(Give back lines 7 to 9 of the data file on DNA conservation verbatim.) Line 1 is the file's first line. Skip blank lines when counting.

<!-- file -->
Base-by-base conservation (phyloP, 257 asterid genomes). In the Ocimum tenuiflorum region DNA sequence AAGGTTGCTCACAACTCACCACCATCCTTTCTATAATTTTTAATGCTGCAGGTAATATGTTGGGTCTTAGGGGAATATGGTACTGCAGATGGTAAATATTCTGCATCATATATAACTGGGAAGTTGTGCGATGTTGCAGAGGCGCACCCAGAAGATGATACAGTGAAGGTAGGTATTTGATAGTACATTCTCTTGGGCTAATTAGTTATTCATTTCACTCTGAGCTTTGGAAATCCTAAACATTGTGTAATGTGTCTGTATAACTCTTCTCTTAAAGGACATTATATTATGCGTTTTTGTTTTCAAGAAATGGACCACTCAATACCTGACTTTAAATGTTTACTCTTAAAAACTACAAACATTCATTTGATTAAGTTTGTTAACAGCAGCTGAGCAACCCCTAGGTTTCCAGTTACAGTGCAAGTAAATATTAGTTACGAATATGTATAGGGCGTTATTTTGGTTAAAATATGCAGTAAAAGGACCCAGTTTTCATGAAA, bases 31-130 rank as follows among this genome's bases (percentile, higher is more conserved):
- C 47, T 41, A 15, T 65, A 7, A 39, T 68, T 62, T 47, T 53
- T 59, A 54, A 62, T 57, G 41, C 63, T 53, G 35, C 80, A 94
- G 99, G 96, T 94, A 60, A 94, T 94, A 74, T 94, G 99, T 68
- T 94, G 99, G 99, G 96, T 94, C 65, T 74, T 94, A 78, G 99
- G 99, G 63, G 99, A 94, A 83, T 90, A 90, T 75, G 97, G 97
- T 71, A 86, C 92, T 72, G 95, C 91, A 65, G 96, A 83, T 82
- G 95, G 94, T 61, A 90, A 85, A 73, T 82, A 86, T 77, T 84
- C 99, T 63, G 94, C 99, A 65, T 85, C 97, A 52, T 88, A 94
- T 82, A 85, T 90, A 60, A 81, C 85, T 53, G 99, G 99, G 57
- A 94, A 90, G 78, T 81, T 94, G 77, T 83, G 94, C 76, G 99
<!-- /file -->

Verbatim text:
- T 71, A 86, C 92, T 72, G 95, C 91, A 65, G 96, A 83, T 82
- G 95, G 94, T 61, A 90, A 85, A 73, T 82, A 86, T 77, T 84
- C 99, T 63, G 94, C 99, A 65, T 85, C 97, A 52, T 88, A 94